Can I File Bankruptcy if I’m An Social Security?
Overall, pretty much anyone can file bankruptcy at pretty much any time. But for the 66 million Americans who receive Social Security benefits every year, consumer bankruptcy filings have special issues. These people are understandably hesitant to do anything that may compromise their Social Security benefits. For most families, this monthly check is the difference between comfortably making ends meet and making hard financial choices.
Filing bankruptcy is often one of these hard financial choices. Serious illness-related medical bills, even if the patient has private health insurance or Medicare, could send a family into a financial tailspin. In many cases, medical creditors can garnish Social Security payments to pay these bills. A Chicago bankruptcy lawyer protects your Social Security benefits and other assets, and also protects debtors against creditor adverse actions.
Benefits of Bankruptcy
Most doctors don’t like dealing with unpaid accounts. They quickly sell these accounts to debt buyers, who are incredibly aggressive. Usually after only one or two months, they obtain wage garnishment orders and/or file collections actions in court.
A Chicago bankruptcy attorney protects your Social Security benefits and other assets from adverse creditor actions like:
- Wage garnishment,
- Collections lawsuits, and
Generally, the Automatic Stay takes effect immediately upon filing and remains in effect until the judge closes the bankruptcy.
Nothing is free, and these benefits come at a cost, mostly a reduced credit score. However, a bankruptcy-related credit score reduction isn’t as bad as banks would have you believe it is. Most people who file bankruptcy already have poor credit scores. So, instead of “ruining” your credit, a bankruptcy filing usually reduces your score from bad to worse. That’s not much of a reduction.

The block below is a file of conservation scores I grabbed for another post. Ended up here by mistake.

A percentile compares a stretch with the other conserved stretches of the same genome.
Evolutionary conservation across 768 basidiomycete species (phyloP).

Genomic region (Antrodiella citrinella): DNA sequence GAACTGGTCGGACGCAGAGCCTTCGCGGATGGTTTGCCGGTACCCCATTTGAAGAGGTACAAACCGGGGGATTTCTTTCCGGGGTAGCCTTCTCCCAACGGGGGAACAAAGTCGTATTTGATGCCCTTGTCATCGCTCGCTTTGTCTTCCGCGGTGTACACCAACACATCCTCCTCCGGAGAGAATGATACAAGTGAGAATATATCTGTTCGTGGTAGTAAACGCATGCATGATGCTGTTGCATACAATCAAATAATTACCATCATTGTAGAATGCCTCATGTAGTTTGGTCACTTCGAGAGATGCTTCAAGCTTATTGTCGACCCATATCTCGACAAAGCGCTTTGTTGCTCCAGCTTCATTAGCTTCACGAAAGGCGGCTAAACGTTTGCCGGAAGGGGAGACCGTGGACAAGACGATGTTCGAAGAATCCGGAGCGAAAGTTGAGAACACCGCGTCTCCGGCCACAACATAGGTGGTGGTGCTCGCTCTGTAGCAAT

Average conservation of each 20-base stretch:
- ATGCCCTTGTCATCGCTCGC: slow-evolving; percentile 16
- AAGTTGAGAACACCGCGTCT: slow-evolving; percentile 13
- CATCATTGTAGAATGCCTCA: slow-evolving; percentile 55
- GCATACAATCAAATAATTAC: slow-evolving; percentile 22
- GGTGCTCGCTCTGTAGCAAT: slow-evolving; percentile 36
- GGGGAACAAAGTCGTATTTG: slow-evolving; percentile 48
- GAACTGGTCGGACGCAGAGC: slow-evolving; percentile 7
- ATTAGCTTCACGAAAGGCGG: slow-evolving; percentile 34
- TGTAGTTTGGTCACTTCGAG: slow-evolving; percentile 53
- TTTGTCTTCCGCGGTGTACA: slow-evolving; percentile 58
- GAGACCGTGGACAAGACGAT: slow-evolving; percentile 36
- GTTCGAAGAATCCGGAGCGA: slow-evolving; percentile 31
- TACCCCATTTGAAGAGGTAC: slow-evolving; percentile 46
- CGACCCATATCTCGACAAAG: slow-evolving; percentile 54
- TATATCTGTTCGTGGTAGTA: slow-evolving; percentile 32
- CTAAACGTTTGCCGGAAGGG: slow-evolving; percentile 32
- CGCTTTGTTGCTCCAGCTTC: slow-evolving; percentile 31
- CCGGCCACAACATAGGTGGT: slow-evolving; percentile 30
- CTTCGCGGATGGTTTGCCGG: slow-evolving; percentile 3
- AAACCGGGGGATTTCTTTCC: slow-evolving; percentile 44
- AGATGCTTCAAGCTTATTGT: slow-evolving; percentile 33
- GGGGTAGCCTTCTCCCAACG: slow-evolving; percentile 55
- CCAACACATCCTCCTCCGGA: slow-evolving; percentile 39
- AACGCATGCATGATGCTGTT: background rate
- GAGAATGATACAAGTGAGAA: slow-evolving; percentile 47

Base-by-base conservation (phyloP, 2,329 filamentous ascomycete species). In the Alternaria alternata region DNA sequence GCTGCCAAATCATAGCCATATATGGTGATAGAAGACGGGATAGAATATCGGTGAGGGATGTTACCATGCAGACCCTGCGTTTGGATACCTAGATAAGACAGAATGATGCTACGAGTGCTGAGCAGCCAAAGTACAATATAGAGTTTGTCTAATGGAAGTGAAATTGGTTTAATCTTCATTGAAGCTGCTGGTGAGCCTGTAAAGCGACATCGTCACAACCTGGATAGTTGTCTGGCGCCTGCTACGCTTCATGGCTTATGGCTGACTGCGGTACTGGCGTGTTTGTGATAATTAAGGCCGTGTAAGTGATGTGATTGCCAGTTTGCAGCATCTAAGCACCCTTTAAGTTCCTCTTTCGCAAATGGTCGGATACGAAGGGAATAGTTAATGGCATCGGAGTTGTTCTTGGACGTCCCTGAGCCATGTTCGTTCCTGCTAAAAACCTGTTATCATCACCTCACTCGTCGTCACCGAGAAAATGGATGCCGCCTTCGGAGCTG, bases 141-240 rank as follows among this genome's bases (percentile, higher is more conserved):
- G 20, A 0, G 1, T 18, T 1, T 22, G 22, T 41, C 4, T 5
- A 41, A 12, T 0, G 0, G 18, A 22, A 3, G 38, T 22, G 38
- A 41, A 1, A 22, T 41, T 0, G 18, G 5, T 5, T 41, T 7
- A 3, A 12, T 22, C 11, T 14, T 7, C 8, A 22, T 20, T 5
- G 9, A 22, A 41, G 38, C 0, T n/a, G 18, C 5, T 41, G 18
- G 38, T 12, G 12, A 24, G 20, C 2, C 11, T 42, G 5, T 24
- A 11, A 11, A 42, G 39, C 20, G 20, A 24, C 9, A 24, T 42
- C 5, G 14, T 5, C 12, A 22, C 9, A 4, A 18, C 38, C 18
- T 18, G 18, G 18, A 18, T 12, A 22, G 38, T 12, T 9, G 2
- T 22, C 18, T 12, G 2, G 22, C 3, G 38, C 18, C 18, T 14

Additionally, bankruptcy looks better on your credit report than wage garnishment orders and other negative information. If you file bankruptcy, you at least did something. Those other negative reports usually mean you quit.
Protecting Social Security Benefits
Social Security benefits, along with workers’ compensation, VA disability, and most other government benefits, are exempt assets in Illinois. Therefore, a creditor or a trustee (person who oversees a bankruptcy for a judge) can touch your Social Security check to pay your debts, even in a Chapter 7.
Don’t just take our word for it. The Social Security Administration also takes the position that these benefits are assets as opposed to income. So, even if the unthinkable happened and someone tried to seize your Social Security benefits while you’re under the protection of the bankruptcy court, that attempted seizure would be clearly illegal.
As a general rule, assets, like Social Security benefits and home equity, are exempt in bankruptcy. Income, or at least most income, is usually nonexempt. To further protect your Social Security benefits and separate them from nonexempt income, we usually recommend that people deposit their income and benefits into separate accounts.
Always speak to a Chicago bankruptcy attorney before moving money in this way. Such transfers could be considered evidence of bankruptcy fraud, which is an extremely serious matter.
Count on a Hard-Working Cook County Lawyer
No matter what kind of financial problem you are having, bankruptcy could be a way out. For a free consultation with an experienced bankruptcy attorney in Chicago, contact the Bentz Holguin Law Firm, LLC. The sooner you reach out to us, the sooner we start fighting for you.